Mood Lighting – Romantic

With romance still hanging in the air and the greetings card industry counting its takings following Valentine’s day, we’re turning our attention to how home technology can help set the mood.

The simplest way to set a romantic mood is to dim the lights, a favourite trick of restaurants of course (although sometimes I wonder whether it’s so you can’t see the food!). Add a couple of tall candles to the table, the flickering light of which makes the crystal glasses and silver cutlery sparkle, and the mood is set.

So, with nothing more than a dimmer switch it’s possible to enhance the environment and set the tone for a romantic evening. But that’s just the start, we can go much further with lighting control solutions that provide incredible flexibility and personalisation to change and set moods at will – the only limit being the imagination.       

Colour has a big part to play in setting a romantic mood. We all think of the warm glow of a sunrise or sunset as a romantic time of day and it’s the oranges and reds that do this. We naturally relax when the lighting turns to a warm orange glow, a fact used in the alternative medicine field of Chromatherapy, along with other colours that stimulate different emotional responses to help treat such symptoms as anxiety and depression. Introducing warm colours into the home softens the environment, which helps decrease stress and bring on a relaxing state of mind – especially in contrast to the LED lighting that is so often installed today due to its energy efficiency, but which can be stark and cold.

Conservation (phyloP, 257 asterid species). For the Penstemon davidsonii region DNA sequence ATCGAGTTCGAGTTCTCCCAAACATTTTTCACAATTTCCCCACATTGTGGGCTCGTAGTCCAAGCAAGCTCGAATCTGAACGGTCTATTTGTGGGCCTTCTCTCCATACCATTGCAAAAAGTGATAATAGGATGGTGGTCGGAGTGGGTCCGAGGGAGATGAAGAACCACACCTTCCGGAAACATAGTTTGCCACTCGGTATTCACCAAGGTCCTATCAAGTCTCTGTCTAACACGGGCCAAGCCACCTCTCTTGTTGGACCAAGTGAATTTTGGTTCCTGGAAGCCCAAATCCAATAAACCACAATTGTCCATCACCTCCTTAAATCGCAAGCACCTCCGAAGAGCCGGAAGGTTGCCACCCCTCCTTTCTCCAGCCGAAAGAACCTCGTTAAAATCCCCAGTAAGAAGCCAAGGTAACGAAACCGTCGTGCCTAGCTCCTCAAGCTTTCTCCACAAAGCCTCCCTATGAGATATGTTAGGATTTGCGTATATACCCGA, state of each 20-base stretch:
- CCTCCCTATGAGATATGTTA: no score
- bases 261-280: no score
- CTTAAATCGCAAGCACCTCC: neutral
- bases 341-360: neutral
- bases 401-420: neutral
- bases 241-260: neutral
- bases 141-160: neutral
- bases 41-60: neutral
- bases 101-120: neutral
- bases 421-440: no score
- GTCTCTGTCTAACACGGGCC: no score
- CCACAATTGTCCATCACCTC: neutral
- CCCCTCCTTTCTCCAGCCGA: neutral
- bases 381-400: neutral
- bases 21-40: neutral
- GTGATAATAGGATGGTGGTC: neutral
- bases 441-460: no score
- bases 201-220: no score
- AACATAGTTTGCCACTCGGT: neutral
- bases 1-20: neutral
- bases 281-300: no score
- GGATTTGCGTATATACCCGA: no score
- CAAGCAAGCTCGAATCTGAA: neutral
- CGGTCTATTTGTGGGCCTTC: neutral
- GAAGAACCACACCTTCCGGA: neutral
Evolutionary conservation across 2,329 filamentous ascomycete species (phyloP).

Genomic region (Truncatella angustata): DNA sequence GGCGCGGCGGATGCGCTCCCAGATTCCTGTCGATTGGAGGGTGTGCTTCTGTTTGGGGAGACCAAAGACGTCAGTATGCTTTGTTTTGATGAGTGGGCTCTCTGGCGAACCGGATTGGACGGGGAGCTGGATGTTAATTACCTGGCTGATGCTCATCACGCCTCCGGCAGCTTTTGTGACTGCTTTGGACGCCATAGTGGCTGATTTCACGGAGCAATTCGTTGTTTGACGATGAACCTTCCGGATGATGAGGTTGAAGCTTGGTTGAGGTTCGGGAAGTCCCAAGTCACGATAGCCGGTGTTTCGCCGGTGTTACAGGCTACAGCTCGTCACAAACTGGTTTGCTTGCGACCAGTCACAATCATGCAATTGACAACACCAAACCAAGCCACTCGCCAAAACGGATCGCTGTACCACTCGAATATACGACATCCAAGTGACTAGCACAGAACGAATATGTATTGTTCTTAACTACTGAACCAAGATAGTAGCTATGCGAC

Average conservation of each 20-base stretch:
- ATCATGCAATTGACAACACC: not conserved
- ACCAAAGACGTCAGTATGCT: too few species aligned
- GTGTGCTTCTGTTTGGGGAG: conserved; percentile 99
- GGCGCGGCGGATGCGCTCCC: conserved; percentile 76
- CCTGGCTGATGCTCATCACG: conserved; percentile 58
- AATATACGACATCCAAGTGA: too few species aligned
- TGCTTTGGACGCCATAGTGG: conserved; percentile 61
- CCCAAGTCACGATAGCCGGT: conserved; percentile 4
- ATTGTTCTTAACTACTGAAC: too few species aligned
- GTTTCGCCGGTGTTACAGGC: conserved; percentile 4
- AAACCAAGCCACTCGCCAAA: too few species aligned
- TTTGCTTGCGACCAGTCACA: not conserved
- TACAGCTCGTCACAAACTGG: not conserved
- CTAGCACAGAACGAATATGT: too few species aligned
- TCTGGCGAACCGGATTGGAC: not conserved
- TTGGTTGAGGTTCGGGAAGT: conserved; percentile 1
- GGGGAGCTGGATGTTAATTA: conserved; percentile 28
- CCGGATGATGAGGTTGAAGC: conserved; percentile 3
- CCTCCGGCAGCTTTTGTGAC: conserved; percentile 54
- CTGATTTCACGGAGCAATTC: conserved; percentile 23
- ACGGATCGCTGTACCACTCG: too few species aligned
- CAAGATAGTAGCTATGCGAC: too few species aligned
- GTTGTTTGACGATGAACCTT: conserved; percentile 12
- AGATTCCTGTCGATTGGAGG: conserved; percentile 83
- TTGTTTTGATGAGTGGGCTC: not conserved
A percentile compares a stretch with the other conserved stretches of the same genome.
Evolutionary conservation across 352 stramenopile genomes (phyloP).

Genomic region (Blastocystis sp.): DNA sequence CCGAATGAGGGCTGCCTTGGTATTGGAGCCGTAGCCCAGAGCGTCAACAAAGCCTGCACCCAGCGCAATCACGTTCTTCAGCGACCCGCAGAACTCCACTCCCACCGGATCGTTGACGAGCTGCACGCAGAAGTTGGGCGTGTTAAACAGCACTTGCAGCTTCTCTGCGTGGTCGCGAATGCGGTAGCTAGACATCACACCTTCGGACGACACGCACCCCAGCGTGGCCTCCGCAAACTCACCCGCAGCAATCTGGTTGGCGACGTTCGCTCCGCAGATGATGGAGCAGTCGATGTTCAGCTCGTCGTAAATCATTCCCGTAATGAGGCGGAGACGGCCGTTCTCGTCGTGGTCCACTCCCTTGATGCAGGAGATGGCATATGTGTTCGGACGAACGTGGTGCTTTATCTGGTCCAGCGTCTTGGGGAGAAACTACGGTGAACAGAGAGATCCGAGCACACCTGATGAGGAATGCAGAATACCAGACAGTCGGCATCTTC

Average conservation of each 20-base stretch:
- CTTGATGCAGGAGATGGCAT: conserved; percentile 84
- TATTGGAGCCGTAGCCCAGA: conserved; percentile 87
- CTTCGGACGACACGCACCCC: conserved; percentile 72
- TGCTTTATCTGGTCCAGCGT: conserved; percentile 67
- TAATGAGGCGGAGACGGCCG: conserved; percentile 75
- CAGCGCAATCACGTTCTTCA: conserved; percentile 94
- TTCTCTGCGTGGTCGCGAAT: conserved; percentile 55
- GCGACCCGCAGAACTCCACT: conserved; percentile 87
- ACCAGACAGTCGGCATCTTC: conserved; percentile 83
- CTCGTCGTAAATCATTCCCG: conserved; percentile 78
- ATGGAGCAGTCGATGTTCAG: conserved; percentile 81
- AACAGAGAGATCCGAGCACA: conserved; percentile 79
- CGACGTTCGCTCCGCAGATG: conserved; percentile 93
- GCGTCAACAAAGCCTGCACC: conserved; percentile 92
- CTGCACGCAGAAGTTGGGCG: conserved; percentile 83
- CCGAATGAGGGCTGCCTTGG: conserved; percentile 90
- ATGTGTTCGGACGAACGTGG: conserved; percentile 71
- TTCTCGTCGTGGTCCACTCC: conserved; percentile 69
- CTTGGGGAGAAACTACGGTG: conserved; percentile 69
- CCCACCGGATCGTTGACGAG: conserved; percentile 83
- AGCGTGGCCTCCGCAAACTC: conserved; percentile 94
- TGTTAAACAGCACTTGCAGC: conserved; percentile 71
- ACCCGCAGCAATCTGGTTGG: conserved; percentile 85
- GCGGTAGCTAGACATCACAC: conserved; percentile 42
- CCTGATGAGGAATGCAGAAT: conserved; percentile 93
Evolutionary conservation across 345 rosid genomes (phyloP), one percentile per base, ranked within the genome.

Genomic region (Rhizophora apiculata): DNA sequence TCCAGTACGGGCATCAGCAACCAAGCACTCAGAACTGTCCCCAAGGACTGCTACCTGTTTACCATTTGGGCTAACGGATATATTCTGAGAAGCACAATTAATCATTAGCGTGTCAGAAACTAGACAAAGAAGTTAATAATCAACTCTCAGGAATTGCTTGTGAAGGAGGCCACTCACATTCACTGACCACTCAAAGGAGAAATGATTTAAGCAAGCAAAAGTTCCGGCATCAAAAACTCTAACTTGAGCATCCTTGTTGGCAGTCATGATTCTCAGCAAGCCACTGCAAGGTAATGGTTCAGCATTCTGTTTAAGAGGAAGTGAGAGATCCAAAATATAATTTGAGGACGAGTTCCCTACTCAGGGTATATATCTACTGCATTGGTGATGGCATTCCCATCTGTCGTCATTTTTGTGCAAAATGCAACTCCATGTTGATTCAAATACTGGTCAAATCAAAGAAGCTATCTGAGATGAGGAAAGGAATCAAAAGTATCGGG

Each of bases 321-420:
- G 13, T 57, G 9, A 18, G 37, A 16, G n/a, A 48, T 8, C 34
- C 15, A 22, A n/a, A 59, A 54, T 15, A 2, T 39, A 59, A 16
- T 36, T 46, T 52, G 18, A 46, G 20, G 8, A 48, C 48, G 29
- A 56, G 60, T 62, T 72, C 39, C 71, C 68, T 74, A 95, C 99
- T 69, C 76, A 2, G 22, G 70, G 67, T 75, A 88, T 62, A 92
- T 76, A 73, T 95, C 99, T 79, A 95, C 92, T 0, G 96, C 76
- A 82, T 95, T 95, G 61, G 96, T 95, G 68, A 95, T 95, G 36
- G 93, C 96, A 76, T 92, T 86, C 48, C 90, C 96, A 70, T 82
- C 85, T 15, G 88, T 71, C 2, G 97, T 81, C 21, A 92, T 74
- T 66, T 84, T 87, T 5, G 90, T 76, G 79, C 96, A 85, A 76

LEDs can, though, also be used to great effect to provide colour changes and give almost limitless choice in the colours used to light the room. Self-adhesive strips containing red, green and blue LEDs can be fixed in place under kitchen cupboards, soffit mounted around the edge of the room, placed behind TVs and anywhere else where a wash of coloured light is required. By mixing the amounts of red, green and blue light in varying amounts, pretty well any colour can be made, including those romantic warm reds and oranges.

In contrast to the most up to date lighting available, the LED, good old-fashioned filament bulbs can also be used to provide a romantic warm glow. And the recent fashion for squirrel cage filament bulbs, available in the trendiest of lighting and design stores, is the perfect example of an old technology being reinvented for the modern age, with a twist that makes it alluring and very desirable. The dim glow these bulbs provide (they are usually fairly low wattage) is a soft, warm yellow/orange, which can evoke a comforting feeling of the ‘good old days’.

The bulbs and LEDs are just the starting point though. By using a lighting control system, different scenes can be pre-programmed for use in a whole variety of different situations. These could, for example, be scenes called ‘lights up’, ‘TV lighting’, family dinner, or ‘romantic dinner’ – each one providing a completely customisable lighting effect. By integrating the lighting control with the rest of the house technology systems, it’s even possible to link the lighting scenes to the room temperature, the automated opening and closing of curtains, the playing of specific music, or the firing up of the home cinema system. So, imagine hitting that button marked ‘romance’ and the temperature is raised a couple of degrees, the hi-fi starts playing your favourite music, the curtains are closed, and the room lights dim to a warm orange glow, save for the two spots over the dining table which perfectly illuminate your places.

It really is limited only by your imagination. If you’ve got an idea, we’ve got the know-how to make it happen. Romance, meet technology.

Cedia Member

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